Many Americans with adjustable-rate mortgage loans about to face higher monthly payments

FILE-A sold sign is seen in front of a recently purchased home in San Francisco, California. (Photo by Justin Sullivan/Getty Images)

Most homeowners in the U.S. who took out adjustable-rate mortgage loans are likely to see a spike in their monthly payments soon. 

Adjustable-rate mortgages (ARM) are loans with an interest rate that will change throughout the life of the mortgage, meaning monthly payments may go up or down over time, according to mortgage buyer Freddie Mac

ARMs have an initial period, which means the loan adjusts and the interest rate changes, and an adjustment period, how often an interest rate changes based on the loan terms and the current market.

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Bloomberg reported that 1.7 million homeowners have purchased houses with adjustable-rate mortgages since 2019. People who bought the five-year ARMs could see higher monthly payments on their loans in 2024. 

The financial data media organization released a recent poll noting that approximately 70% of adjustable-rate mortgage holders say they’re concerned about making their new monthly mortgage payments given rising interest rates. Meanwhile, one in 10 respondents admit they may delay or default on their mortgage once it adjusts.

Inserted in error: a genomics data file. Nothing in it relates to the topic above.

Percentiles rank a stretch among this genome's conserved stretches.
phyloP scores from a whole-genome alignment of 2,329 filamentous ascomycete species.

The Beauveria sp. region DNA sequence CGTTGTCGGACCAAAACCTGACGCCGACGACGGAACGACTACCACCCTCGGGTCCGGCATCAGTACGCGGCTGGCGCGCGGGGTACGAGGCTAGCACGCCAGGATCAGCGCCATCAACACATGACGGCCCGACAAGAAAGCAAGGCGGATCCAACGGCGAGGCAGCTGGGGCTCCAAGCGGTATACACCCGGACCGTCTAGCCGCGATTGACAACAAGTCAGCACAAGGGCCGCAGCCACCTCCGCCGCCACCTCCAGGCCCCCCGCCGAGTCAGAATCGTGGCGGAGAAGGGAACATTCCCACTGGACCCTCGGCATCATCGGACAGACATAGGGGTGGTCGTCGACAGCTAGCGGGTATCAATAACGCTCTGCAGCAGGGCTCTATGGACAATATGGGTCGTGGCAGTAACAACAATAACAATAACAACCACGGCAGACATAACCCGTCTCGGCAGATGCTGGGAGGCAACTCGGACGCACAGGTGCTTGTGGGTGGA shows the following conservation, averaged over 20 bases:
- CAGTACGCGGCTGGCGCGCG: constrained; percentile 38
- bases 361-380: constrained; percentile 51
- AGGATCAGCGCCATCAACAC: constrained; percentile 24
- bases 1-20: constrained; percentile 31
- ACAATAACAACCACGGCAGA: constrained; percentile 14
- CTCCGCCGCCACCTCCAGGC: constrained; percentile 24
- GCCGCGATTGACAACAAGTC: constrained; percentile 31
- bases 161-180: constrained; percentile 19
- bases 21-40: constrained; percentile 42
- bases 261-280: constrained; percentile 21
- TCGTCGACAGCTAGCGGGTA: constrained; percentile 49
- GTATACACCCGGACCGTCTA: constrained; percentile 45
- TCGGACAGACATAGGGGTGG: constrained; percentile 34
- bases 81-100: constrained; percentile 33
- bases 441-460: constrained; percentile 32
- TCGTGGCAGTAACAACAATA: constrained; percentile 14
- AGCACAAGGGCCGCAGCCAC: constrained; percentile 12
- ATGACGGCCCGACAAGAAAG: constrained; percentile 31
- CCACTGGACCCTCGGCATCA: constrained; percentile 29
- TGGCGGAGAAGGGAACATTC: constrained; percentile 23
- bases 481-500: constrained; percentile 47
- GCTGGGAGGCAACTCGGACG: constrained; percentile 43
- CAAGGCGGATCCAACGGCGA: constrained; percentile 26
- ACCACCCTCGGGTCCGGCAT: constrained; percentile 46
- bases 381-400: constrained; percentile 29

Citing Bankrate, Newsweek noted that adjustable-rate mortgages for five years are around 6.5%, nearly double the rate several years ago. This means a homeowner who bought a new ARM loan would pay $1,000 more for their mortgage payments. 

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Homeowners facing the reality of paying more for their mortgage monthly due to their ARMs is making news as rates on 30-year mortgages average 7% in 2024 amid high inflation, the Associated Press reported, citing Freddie Mac. 

These higher mortgage rates create challenges for homeowners who bought or refinanced their house over two years ago to sell because they don't want to give up their fixed-rate mortgages below 3% or 4%. 

The Associated Press contributed to this report. This story was reported from Washington, D.C.